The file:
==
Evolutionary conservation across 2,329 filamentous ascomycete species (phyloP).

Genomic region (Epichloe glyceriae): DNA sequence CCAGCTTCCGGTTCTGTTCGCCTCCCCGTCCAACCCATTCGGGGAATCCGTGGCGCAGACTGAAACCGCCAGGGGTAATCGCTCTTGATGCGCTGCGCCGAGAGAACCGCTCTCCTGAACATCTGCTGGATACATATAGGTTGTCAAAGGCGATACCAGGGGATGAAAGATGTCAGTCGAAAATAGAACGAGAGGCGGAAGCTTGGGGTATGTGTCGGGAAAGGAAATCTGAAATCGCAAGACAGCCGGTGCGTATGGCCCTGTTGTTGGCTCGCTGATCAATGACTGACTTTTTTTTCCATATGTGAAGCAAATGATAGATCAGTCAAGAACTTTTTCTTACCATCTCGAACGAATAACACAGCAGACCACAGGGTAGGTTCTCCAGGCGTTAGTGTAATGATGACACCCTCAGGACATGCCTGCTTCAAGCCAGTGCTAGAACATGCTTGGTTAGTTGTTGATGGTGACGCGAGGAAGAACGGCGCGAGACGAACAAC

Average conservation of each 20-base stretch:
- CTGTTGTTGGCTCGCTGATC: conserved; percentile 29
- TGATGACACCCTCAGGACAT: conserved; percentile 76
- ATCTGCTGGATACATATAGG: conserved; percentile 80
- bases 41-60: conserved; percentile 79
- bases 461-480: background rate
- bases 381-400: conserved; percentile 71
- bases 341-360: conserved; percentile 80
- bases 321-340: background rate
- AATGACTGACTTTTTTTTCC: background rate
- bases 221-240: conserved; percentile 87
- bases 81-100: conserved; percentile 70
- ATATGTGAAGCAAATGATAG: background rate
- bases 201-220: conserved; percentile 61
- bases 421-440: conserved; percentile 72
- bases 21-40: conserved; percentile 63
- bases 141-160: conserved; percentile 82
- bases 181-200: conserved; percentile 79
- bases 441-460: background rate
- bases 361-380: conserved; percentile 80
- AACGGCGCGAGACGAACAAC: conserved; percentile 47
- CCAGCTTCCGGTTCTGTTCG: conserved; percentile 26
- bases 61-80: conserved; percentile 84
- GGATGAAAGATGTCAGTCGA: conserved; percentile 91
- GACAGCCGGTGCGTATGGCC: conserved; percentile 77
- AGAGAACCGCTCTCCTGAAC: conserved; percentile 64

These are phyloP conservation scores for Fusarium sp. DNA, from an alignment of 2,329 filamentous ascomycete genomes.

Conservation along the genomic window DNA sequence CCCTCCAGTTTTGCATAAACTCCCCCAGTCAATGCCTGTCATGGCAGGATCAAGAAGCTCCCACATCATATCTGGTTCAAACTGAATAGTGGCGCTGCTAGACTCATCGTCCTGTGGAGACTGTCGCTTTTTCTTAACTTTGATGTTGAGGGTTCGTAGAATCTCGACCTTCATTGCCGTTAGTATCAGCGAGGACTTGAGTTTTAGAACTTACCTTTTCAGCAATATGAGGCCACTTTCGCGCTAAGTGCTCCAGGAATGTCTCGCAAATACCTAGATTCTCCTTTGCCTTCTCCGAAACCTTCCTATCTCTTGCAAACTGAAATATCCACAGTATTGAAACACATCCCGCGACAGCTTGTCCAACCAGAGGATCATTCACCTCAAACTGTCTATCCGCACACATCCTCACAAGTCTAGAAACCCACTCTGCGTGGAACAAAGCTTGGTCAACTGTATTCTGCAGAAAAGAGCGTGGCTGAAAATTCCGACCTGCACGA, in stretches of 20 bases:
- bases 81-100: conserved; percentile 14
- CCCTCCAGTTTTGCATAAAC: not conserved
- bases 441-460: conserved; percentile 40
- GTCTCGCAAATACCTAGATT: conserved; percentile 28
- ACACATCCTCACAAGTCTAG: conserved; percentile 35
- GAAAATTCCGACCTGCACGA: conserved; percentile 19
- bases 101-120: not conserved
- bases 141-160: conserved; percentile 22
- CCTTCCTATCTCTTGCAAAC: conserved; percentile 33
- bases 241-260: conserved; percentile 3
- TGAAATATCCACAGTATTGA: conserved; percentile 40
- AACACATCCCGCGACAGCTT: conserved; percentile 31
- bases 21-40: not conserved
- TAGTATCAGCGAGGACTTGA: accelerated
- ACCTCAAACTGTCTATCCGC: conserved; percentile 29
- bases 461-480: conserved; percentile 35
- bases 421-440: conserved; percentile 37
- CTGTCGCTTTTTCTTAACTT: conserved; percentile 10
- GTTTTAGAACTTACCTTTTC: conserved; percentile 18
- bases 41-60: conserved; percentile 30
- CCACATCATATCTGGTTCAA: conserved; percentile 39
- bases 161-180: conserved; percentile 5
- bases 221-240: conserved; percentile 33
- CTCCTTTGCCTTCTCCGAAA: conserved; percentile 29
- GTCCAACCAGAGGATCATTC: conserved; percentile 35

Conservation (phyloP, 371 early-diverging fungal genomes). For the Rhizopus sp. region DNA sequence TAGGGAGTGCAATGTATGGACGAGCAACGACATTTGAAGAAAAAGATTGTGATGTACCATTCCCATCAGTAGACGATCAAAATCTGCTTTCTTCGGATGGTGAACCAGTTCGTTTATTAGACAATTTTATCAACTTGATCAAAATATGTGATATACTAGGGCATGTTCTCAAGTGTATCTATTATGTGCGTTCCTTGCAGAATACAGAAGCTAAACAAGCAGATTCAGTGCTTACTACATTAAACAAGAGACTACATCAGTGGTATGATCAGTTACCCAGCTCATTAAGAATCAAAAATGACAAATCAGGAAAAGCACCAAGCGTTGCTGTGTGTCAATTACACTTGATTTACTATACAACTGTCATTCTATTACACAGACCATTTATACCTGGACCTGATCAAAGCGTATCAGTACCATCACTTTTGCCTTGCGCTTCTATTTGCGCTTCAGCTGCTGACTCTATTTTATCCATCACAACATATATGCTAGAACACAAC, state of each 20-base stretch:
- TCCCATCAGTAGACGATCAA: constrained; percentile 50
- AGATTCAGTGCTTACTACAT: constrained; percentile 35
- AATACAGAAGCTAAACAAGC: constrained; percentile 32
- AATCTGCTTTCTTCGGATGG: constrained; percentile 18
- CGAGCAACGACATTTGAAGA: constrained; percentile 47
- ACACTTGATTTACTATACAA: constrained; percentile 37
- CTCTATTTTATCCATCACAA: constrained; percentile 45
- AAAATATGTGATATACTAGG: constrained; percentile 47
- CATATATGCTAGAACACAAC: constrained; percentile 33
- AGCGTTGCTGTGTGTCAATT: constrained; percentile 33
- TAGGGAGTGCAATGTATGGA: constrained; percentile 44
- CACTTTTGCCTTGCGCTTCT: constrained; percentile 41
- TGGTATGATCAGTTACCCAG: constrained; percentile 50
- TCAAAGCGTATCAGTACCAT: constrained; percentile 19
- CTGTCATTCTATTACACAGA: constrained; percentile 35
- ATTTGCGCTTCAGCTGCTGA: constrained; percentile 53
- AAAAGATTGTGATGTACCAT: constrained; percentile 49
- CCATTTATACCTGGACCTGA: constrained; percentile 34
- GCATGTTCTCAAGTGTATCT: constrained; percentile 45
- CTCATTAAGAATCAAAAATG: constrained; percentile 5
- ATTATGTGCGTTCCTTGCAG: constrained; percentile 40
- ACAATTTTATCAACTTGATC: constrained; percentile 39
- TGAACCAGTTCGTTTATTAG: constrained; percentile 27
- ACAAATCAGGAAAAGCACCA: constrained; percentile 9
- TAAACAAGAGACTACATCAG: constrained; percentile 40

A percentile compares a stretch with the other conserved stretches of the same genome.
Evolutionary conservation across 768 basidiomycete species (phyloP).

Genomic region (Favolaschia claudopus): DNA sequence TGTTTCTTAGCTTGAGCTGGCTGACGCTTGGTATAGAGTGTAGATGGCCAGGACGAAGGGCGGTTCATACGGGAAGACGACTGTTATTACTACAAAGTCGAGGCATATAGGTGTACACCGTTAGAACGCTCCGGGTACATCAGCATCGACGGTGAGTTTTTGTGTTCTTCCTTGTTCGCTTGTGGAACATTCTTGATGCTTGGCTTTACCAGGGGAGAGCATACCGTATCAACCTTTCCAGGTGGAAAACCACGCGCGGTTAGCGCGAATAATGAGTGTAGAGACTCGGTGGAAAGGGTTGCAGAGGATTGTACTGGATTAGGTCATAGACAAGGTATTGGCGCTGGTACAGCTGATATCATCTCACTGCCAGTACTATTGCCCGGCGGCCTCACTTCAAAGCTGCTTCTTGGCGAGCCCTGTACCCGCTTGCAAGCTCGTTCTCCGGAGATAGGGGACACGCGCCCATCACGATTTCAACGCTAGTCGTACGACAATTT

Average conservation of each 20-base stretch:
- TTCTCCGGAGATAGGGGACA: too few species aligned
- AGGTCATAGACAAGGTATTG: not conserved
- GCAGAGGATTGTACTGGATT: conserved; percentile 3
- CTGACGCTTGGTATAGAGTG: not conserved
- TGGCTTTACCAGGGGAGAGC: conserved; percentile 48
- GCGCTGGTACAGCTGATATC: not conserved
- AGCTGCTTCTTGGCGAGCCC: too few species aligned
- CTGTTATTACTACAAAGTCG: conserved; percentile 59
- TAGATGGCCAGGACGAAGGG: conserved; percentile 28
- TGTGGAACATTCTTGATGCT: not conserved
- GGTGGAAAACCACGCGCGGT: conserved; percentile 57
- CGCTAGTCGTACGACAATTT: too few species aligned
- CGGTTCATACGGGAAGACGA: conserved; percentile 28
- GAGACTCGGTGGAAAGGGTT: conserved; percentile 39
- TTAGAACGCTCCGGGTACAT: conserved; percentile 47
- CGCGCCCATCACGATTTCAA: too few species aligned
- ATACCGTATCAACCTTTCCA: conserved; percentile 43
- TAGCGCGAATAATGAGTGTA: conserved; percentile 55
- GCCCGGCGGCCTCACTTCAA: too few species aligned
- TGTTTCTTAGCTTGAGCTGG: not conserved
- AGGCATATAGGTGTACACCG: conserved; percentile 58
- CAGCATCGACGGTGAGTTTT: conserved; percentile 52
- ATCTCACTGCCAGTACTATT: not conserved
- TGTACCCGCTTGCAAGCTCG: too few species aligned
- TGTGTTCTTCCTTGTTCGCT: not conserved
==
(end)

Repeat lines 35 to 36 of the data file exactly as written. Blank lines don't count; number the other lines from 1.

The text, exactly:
- ACACATCCTCACAAGTCTAG: conserved; percentile 35
- GAAAATTCCGACCTGCACGA: conserved; percentile 19